High-fat diet during pregnancy compromises offspring's lung health

baby
Credit: CC0 Public Domain

Women who follow a high-fat diet during pregnancy may increase their children's risk for asthma. A mouse study by Oregon Health and Science University researchers suggests that consistent consumption of fat-laden foods may change the immune response of the offsprings' respiratory system. The article is published in Physiological Reports.

Researchers studied four groups of mice pups: Two groups were born to mothers who were fed a ("high-fat maternal") and then either continued a high-fat diet or switched to a normal-fat diet at weaning. The other two groups were born to mothers that followed a normal-fat diet ("normal maternal") during pregnancy and lactation. After weaning, those pups were fed either a high-fat diet or a normal diet.

The research team examined lung structure from both groups, as well as several markers of inflammation and allergy response, including:

  • airway resistance (how easily air flows through the respiratory tract), a hallmark feature of asthma;
  • the amount and composition of the cells in the airways; and
  • the concentration of inflammatory chemicals in the lungs.

All of the pups whose moms consumed a high-fat diet had increased airway resistance, even those who weaned to a normal-fat diet. Higher airway resistance is commonly seen in asthma attacks when the airways constrict. This observation suggests alone can affect airway reactivity in the offspring.

The lungs of all mice whose mothers were fed a high-fat diet had an increased concentration of inflammation-causing chemicals, higher cell counts (a marker of inflammation) and more ( that fight infection). The pups that began a normal diet after weaning did not show as much inflammation as those that were exposed to the high-fat diet.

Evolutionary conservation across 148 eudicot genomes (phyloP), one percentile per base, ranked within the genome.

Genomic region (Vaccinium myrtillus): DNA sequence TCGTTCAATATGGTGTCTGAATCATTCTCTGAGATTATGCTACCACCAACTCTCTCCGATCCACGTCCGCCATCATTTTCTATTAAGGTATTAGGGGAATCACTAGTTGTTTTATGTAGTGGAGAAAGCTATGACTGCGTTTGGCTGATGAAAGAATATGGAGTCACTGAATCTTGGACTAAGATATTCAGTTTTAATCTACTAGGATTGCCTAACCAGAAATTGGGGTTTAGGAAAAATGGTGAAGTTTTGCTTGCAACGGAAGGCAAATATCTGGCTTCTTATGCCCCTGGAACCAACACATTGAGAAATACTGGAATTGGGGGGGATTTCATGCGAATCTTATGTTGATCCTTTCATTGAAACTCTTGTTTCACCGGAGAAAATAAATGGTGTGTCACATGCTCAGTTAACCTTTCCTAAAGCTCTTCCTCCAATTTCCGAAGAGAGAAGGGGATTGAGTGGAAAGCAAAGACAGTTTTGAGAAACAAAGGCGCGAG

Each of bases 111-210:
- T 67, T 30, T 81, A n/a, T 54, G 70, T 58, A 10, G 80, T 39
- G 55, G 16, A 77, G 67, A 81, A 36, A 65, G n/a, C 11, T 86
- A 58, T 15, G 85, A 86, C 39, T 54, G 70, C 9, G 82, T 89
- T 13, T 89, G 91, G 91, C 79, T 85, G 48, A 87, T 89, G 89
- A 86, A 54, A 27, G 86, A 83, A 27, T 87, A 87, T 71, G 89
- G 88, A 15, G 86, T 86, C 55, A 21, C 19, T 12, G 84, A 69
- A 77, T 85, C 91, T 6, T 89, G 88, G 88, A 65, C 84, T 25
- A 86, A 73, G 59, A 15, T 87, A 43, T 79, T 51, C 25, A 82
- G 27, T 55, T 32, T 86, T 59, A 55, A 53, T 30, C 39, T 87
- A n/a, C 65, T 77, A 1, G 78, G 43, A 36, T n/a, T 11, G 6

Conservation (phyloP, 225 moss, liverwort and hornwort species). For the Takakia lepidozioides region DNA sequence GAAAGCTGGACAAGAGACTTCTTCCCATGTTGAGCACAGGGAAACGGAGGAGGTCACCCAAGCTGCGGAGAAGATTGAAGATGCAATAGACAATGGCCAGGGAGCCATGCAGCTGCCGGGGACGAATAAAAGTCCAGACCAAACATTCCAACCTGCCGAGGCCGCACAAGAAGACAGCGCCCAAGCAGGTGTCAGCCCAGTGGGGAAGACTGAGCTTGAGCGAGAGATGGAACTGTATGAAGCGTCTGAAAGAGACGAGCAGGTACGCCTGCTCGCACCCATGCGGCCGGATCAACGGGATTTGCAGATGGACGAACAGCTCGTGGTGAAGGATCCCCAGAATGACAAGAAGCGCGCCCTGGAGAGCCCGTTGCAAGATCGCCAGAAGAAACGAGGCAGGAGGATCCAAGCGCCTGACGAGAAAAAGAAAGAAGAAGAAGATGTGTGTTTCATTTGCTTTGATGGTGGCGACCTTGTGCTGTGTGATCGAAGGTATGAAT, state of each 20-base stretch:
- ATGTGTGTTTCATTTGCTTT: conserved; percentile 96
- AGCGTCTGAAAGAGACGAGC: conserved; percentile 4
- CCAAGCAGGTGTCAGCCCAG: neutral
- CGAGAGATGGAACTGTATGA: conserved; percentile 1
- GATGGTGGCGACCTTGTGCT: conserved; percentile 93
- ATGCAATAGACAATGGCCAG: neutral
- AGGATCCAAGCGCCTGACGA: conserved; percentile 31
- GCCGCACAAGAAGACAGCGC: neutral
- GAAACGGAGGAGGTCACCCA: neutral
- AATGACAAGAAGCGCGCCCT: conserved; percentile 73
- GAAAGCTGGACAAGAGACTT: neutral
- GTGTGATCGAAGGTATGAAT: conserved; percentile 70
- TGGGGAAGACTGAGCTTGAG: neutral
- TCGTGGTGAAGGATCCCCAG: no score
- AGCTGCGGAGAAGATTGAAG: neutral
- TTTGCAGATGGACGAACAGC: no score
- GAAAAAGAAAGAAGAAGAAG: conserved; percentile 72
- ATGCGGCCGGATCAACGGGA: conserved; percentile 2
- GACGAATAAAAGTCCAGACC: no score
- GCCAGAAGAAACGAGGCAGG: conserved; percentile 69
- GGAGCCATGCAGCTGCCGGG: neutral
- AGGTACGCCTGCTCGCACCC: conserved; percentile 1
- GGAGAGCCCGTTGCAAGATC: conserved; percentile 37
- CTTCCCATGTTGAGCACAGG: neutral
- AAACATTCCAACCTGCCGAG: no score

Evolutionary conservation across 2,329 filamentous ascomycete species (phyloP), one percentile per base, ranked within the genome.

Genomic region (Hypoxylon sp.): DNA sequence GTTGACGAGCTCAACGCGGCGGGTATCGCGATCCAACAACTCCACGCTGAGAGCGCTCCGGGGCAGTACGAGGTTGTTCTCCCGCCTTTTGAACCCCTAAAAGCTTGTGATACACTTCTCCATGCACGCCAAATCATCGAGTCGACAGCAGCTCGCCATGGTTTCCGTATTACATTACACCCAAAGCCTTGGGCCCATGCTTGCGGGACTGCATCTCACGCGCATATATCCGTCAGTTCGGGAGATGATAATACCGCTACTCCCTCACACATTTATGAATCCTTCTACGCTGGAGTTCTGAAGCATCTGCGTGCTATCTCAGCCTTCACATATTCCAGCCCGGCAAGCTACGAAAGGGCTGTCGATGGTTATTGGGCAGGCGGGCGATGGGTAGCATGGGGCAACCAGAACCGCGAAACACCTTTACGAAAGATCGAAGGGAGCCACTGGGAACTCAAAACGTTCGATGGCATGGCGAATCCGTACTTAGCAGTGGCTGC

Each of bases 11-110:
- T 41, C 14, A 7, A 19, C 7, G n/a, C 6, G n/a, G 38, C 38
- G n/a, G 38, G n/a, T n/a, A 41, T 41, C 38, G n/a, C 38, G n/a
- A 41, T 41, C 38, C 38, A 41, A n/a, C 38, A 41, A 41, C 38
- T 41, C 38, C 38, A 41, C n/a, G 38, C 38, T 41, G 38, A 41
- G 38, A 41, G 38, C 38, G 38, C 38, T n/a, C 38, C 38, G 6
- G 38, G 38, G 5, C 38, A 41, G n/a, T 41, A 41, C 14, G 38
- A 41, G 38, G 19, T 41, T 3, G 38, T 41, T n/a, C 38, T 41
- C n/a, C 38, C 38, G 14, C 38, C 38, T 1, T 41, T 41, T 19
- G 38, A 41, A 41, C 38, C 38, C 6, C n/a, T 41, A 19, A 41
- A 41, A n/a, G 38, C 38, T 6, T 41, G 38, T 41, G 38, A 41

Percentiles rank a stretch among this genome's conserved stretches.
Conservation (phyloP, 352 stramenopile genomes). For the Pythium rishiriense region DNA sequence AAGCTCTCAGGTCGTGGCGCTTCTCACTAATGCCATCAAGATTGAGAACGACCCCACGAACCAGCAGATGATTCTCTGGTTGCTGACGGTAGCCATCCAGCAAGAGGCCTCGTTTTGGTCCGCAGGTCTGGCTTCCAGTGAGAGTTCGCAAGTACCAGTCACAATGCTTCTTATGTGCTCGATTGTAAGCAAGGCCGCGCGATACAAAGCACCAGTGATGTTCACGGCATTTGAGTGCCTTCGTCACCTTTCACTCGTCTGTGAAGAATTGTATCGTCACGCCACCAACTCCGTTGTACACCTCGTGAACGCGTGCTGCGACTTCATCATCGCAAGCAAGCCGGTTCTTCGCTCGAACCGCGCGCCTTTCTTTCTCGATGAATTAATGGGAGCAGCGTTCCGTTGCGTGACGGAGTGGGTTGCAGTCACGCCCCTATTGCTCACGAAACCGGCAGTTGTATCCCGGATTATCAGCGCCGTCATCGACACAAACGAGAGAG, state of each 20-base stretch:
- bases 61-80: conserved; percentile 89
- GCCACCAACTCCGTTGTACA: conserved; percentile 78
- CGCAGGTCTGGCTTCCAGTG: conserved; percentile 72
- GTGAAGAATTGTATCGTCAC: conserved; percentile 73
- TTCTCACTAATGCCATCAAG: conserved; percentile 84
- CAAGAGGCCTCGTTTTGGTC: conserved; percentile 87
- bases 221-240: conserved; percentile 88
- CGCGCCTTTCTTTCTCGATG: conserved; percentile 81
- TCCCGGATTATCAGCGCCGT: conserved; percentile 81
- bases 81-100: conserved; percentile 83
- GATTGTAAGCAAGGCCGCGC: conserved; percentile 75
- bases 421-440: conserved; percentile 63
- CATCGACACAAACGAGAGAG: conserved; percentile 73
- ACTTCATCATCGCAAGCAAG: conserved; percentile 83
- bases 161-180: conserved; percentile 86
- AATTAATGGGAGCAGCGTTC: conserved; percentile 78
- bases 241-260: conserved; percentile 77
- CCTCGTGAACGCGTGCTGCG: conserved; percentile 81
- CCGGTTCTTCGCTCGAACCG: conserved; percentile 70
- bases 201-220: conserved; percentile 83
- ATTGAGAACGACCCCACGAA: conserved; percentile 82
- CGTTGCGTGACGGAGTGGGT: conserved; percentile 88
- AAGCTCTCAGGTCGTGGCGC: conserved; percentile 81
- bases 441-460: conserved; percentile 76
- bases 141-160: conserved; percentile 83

"Our results demonstrate that maternal [high-fat diet] programs increased [airway resistance] in the offspring," the researchers wrote. These findings suggest that exposure to a high-fat diet during pregnancy and nursing creates immune cell variances that increase the risk of asthma and allergies. Reducing fat in the offspring's may help offset the health risks associated with the mother's lifestyle, but some of the damage may already be done.


Explore further

Effects of a poor diet during pregnancy may be reversed in female adolescent offspring

More information: Kelvin D. MacDonald et al. Maternal high‐fat diet in mice leads to innate airway hyperresponsiveness in the adult offspring, Physiological Reports (2017). DOI: 10.14814/phy2.13082
Citation: High-fat diet during pregnancy compromises offspring's lung health (2017, March 30) retrieved 21 September 2019 from https://medicalxpress.com/news/2017-03-high-fat-diet-pregnancy-compromises-offspring.html
This document is subject to copyright. Apart from any fair dealing for the purpose of private study or research, no part may be reproduced without the written permission. The content is provided for information purposes only.
0 shares

Feedback to editors

User comments

Please sign in to add a comment. Registration is free, and takes less than a minute. Read more